Good Boys. From the creative minds behind Superbad, Pineapple Express, Neighbors and Sausage Party

Need I say more?

Actually, I do. ‘Cause this movie isn’t nearly as outrageous, raucous and raunchy as I expected it to be, given its pedigree. Sure, it has lots of sex jokes, alcohol and drug references, and squirm-inducing moments involving tweens. But it’s also surprisingly sweet – and very funny. It’s a bit like watching Stand By Me, without the spectre of death.

The movie follows three childhood best friends — Max (Jacob Tremblay, Room, Wonder), Thor (Brady Noon, HBO’s Boardwalk Empire) and Lucas (Keith L. Williams, Fox’s The Last Man on Earth) — doing their best to navigate the newfound maturity that comes with entering sixth grade.

The casting is spot-on. And while Tremblay’s character drives the main narrative, each kid gets his own story arc and moment to shine. The funniest moments are derived from watching 12-year-old boys learn and say wildly inappropriate things out of sheer naiveté and feigned bravado. It makes for a comical mix of innocence and debauchery tinged with a hint of nostalgia for that awkward turning point in early adolescence. Consider it a prelude to coming-of-age dramedies like Eighth Grade, Booksmart and Blockers.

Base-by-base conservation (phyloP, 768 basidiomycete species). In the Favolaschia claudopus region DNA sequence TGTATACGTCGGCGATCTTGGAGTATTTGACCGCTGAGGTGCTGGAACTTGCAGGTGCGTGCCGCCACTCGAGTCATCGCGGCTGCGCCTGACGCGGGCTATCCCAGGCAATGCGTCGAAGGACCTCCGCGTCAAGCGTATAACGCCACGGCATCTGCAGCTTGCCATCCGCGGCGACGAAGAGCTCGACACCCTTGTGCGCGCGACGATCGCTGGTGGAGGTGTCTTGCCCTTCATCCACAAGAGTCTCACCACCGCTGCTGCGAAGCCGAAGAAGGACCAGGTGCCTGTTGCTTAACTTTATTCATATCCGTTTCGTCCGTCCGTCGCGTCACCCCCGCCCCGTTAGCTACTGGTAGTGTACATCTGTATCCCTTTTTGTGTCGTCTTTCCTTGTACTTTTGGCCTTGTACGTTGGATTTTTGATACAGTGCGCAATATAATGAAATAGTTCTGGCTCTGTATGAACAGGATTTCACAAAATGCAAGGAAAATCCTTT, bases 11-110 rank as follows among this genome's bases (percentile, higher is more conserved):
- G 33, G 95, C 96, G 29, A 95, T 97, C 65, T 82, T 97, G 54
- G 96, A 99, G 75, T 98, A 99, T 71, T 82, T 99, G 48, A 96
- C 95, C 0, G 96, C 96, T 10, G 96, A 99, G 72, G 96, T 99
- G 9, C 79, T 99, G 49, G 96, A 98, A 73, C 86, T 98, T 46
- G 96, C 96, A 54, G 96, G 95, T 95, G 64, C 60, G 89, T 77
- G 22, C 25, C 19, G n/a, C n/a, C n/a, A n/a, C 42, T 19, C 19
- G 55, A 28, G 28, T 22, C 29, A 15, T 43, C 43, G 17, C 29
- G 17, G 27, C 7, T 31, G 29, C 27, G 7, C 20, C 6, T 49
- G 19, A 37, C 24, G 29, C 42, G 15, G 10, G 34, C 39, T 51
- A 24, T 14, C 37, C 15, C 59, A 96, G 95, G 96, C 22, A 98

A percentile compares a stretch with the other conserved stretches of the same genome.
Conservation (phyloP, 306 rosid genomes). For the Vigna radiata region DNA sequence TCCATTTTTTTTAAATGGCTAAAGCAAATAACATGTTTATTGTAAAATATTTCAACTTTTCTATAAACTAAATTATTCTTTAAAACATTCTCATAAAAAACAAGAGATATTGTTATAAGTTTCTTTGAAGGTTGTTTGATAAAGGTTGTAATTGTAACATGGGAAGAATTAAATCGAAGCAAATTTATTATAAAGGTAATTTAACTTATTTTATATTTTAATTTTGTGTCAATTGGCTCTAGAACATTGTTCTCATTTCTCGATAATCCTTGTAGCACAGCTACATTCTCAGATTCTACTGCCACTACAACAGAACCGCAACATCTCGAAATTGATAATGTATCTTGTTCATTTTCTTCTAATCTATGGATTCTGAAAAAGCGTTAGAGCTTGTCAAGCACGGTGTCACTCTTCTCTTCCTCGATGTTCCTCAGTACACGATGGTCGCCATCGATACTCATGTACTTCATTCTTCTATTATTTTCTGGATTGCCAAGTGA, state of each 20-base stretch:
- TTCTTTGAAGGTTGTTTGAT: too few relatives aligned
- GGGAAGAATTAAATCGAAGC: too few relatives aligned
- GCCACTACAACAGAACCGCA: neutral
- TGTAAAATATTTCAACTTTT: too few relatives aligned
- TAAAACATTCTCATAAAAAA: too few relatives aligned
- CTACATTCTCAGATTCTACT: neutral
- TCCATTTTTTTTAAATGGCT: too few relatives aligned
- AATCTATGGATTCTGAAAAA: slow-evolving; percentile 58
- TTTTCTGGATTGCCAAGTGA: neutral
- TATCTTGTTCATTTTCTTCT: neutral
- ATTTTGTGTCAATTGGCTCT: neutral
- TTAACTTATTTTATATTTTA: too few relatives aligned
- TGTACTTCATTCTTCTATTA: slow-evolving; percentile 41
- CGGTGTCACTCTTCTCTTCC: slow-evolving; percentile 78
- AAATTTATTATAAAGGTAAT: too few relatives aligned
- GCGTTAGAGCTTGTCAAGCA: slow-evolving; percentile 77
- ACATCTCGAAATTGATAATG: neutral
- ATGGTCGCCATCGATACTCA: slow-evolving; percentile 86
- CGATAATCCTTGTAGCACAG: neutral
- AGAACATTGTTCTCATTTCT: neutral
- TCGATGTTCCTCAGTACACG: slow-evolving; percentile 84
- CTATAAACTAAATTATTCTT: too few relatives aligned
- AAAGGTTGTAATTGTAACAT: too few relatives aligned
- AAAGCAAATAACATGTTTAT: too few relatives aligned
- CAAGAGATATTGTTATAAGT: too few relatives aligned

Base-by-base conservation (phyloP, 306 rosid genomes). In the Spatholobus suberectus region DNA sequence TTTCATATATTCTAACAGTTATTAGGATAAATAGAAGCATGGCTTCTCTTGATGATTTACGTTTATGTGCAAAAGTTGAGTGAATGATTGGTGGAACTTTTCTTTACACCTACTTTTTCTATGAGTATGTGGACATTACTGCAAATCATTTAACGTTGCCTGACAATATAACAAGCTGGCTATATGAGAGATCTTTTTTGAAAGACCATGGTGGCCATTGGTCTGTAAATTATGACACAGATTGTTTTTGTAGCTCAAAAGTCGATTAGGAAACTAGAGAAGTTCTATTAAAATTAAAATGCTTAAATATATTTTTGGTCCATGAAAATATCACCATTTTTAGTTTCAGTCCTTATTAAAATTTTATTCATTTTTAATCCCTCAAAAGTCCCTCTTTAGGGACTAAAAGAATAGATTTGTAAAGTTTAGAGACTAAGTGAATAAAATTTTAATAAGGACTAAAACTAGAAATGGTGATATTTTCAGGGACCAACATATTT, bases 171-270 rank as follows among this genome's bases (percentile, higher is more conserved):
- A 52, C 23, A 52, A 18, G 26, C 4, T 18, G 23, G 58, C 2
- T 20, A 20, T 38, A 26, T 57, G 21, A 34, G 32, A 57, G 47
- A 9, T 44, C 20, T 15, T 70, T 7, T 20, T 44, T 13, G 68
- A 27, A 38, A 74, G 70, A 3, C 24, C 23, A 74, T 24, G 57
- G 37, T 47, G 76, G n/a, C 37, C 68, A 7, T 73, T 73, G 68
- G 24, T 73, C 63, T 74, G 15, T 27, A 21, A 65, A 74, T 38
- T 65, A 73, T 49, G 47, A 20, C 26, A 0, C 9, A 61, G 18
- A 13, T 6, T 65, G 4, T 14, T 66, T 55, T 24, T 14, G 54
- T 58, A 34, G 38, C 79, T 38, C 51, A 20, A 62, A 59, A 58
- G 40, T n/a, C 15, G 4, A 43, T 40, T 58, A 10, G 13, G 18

Here’s the gist of the plot: Max’s dad (Will Forte) goes off on a business trip and expressly warns Max not to touch his prized drone. But then Max gets invited to his first kissing party and – needing some pointers on how to kiss – he decides to use the drone to spy on a teenage couple making out next door. Hilarity and hijinx ensue as Max and friends get caught snooping, lose the drone, have a brush with the law, engage in a paintball battle with some wasted frat boys, and test the bonds of friendship. All before dark.

The relative tameness of Good Boys (compared to the likes of Sausage Party and Pineapple Express) helps explain how and why the parents of these fine young actors gave it their okay. They probably laughed their a$$es off reading the script. However… whereas a strong case can be made for showing the R-rated Eighth Grade to eighth graders and Booksmart to older teens, you can’t go sending your sixth graders to this one even if it is ultimately a heartwarming flick about friendship, and being 12.

Good Boys delivers 90 minutes of consistent laughs. It’s not a must-see in theaters, but it’s also not a waste of time if you’re in the mood for a solid adult comedy starring some very talented kids who aren’t nearly old enough to tag along.



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